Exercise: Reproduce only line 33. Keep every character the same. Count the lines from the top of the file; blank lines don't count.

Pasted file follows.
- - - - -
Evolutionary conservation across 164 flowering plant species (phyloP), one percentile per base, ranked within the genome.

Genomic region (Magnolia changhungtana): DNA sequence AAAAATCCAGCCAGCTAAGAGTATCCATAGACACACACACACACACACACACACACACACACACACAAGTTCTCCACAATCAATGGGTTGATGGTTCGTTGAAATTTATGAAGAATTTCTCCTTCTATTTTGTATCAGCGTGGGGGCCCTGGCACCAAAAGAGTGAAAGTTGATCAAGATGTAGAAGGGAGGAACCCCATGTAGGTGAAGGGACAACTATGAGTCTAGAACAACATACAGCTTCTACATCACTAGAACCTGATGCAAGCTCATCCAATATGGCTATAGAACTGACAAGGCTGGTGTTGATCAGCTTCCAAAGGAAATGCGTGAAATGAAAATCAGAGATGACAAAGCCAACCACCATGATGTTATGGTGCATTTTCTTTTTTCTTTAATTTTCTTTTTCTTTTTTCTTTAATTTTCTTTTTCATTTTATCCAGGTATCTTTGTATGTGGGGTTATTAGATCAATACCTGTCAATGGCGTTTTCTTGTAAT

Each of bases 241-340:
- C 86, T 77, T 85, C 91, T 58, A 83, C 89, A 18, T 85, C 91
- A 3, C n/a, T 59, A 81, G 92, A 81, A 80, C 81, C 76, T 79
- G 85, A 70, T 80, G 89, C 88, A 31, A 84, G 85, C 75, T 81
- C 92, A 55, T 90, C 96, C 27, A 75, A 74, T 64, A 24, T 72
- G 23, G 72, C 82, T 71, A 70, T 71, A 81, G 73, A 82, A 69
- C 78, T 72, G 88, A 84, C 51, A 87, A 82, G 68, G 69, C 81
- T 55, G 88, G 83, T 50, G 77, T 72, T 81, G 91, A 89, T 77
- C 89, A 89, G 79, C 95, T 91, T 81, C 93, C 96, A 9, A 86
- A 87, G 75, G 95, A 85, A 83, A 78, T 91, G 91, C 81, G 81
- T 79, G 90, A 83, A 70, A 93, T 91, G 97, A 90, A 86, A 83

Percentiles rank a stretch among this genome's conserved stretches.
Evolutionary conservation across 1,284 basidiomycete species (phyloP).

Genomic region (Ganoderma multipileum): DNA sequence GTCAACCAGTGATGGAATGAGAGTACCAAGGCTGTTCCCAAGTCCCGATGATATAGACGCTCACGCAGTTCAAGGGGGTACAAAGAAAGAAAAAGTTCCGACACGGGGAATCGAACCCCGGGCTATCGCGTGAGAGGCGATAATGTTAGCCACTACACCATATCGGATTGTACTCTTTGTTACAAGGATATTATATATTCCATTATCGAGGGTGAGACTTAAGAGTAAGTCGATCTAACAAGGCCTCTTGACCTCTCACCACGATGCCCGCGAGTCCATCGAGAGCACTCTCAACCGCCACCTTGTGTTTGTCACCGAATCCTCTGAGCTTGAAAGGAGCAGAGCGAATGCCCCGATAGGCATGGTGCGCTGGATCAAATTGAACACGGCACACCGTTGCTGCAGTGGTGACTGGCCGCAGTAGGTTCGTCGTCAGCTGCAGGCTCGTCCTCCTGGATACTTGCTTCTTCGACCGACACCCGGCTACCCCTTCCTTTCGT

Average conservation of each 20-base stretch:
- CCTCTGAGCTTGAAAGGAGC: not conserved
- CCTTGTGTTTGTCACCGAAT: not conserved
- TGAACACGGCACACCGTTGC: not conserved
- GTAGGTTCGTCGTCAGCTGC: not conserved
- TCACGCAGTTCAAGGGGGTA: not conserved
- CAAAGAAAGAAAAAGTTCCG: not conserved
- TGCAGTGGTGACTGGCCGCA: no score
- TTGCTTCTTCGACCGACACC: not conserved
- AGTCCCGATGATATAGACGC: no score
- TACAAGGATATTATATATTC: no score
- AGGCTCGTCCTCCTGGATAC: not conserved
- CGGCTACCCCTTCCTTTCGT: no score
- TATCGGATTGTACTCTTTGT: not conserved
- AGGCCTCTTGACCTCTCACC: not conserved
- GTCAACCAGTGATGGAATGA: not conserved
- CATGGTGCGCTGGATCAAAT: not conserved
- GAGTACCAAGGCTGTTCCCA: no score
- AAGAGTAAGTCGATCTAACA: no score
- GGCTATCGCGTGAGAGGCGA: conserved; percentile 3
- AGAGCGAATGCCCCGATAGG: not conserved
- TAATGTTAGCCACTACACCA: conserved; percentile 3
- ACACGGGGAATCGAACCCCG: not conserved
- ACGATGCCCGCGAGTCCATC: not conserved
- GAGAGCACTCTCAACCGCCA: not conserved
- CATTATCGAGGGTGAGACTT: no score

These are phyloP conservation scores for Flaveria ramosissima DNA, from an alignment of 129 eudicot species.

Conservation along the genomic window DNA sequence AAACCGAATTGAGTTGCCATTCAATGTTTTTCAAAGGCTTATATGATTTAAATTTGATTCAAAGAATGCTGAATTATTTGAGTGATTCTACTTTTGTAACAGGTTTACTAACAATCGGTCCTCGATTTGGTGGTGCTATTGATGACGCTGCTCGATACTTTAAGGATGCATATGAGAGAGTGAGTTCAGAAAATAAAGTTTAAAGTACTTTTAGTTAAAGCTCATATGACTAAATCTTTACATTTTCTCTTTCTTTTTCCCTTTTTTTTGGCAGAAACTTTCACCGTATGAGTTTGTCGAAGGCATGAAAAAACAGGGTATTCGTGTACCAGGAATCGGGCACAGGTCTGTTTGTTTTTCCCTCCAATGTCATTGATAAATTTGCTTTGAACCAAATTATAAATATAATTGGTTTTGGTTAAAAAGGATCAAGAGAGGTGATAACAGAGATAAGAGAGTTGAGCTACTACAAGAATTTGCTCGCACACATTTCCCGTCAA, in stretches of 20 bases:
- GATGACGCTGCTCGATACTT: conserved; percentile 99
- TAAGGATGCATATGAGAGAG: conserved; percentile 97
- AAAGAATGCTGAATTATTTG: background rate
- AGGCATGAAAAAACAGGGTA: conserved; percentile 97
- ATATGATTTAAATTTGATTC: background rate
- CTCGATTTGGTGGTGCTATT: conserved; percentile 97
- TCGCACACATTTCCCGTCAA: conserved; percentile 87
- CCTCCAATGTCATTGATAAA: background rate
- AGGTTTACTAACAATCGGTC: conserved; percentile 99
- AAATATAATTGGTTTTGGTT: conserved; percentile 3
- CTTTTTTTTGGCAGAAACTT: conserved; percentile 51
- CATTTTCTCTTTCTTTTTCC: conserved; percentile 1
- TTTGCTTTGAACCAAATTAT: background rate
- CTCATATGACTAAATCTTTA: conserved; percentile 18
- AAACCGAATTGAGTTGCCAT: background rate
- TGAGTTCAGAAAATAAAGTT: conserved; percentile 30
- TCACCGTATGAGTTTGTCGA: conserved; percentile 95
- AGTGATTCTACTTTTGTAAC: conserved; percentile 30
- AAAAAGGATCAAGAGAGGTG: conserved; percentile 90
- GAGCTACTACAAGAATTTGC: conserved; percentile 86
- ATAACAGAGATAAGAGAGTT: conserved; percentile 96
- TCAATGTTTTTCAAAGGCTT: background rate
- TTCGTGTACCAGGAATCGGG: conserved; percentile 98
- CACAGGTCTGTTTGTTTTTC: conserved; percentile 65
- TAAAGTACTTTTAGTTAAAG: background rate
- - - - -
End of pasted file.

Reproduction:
- CATGGTGCGCTGGATCAAAT: not conserved